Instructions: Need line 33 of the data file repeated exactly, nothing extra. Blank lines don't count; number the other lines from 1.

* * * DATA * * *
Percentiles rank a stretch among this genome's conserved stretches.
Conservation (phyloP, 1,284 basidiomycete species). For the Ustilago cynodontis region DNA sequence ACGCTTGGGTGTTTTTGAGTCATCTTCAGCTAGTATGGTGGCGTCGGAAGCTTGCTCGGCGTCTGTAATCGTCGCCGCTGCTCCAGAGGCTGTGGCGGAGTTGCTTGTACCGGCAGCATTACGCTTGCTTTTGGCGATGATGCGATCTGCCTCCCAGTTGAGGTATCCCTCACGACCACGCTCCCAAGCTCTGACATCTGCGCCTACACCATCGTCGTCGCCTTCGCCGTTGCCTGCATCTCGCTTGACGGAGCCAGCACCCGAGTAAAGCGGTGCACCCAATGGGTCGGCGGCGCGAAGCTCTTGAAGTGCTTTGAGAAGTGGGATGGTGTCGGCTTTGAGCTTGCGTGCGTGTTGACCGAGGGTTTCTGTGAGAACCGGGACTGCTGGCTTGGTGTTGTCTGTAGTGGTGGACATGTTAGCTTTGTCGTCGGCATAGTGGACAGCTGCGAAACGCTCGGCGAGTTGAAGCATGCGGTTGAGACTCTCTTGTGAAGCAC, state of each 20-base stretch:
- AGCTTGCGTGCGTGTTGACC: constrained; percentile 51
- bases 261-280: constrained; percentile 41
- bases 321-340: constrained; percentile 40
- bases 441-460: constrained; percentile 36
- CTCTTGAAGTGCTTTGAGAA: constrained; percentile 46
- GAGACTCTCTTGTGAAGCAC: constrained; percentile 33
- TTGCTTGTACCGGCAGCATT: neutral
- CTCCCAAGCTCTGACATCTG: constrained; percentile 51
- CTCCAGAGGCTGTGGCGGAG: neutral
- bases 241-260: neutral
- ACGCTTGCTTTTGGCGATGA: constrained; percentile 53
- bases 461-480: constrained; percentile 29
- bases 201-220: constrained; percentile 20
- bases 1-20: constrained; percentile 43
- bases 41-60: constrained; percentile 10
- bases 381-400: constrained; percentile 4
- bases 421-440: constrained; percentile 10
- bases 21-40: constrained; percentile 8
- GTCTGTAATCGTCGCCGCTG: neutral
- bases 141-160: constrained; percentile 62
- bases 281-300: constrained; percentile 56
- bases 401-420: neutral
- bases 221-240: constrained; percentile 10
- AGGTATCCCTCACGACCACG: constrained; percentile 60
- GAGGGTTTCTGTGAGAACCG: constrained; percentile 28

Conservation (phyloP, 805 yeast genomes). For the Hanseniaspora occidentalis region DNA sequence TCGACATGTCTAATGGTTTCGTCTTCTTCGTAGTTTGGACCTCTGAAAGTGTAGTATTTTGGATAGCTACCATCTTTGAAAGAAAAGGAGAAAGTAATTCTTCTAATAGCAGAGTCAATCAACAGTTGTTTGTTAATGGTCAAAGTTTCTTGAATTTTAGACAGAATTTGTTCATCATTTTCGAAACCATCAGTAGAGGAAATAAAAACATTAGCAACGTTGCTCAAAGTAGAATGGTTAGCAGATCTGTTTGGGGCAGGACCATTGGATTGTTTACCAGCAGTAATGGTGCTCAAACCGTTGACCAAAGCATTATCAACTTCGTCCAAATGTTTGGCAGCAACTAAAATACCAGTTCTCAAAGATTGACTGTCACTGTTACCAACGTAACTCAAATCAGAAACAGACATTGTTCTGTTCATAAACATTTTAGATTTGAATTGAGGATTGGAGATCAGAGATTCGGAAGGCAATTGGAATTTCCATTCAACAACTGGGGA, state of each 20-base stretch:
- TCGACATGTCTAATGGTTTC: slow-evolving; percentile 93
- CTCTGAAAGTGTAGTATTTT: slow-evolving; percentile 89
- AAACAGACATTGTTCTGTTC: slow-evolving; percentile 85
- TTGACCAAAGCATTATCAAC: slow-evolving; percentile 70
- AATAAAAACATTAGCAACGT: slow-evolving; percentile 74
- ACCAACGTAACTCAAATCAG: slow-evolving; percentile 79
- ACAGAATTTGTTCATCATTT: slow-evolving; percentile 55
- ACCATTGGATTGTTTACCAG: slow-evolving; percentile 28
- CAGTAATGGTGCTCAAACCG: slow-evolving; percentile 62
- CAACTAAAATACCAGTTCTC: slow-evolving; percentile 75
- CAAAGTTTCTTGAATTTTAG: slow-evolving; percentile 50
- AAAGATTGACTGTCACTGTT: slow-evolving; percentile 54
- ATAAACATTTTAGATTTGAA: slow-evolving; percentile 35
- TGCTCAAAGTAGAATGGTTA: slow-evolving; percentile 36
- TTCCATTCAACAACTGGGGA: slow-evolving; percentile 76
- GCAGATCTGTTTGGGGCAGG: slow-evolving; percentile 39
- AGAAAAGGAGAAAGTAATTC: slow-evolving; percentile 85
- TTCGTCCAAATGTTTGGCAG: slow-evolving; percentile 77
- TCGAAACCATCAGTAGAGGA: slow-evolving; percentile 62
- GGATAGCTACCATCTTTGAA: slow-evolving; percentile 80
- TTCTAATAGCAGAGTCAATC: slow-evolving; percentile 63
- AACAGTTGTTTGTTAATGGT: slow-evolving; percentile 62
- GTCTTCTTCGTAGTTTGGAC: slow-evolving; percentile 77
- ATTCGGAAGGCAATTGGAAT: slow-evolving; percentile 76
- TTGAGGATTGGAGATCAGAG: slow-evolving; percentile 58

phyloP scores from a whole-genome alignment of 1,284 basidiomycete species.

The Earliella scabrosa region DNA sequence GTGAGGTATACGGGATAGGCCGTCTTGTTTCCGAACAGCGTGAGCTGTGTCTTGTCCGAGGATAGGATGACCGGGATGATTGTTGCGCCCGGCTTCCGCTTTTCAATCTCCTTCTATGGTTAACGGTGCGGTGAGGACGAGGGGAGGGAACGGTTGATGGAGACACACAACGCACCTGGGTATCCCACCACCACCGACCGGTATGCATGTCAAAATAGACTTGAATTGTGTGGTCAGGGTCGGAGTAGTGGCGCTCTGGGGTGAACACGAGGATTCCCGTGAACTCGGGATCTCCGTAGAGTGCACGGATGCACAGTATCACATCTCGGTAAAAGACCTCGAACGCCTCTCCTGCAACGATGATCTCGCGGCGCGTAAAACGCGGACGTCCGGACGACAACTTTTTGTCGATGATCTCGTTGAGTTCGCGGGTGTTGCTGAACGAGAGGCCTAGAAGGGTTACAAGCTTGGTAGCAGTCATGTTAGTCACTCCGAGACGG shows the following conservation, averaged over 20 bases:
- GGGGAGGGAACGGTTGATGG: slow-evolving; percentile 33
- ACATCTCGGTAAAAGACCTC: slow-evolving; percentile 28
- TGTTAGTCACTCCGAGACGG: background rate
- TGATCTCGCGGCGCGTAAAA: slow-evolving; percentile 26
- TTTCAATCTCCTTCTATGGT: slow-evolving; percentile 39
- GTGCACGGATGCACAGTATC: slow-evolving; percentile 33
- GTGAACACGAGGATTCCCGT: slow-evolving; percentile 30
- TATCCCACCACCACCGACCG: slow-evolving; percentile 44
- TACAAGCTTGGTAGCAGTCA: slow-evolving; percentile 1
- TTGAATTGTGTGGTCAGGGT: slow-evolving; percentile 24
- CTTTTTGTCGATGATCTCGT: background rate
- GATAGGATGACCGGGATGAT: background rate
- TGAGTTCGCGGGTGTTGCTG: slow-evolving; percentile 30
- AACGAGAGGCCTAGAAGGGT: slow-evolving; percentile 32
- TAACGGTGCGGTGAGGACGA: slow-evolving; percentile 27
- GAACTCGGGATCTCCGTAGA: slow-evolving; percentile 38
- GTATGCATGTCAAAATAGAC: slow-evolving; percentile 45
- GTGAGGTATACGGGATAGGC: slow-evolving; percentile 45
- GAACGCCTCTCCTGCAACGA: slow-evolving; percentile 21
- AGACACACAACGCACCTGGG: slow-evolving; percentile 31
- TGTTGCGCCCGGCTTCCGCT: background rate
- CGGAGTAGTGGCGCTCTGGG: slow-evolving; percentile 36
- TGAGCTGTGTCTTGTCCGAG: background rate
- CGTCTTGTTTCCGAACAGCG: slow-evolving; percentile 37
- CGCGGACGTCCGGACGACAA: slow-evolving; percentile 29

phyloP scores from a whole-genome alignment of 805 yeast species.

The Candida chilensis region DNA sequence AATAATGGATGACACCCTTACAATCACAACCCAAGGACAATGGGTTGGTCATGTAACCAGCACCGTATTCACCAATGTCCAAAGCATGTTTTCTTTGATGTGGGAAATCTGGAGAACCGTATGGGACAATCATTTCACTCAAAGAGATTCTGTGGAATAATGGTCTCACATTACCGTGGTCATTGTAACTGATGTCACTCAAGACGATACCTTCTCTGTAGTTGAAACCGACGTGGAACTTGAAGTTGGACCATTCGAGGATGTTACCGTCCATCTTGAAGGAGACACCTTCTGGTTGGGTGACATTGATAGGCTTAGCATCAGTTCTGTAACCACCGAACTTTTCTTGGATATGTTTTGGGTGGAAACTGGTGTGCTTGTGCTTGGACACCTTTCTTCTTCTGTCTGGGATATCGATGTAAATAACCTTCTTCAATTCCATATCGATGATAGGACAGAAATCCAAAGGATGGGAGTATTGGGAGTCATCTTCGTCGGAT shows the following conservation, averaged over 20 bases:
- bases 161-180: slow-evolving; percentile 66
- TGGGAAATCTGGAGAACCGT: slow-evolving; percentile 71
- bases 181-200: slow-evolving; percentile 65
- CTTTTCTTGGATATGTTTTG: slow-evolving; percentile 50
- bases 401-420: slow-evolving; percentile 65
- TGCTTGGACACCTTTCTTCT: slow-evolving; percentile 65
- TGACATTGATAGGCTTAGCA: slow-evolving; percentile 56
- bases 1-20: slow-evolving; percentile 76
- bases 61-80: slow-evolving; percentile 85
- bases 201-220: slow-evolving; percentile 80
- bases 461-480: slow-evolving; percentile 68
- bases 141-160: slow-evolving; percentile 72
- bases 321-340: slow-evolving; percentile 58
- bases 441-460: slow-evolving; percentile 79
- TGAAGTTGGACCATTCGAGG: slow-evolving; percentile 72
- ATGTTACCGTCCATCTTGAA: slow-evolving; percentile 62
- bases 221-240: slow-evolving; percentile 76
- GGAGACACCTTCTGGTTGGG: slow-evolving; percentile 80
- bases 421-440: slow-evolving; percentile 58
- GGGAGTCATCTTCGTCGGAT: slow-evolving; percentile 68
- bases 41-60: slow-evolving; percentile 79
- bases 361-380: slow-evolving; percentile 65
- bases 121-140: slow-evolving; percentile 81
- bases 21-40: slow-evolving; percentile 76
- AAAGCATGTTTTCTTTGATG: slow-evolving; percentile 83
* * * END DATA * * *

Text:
- AATAAAAACATTAGCAACGT: slow-evolving; percentile 74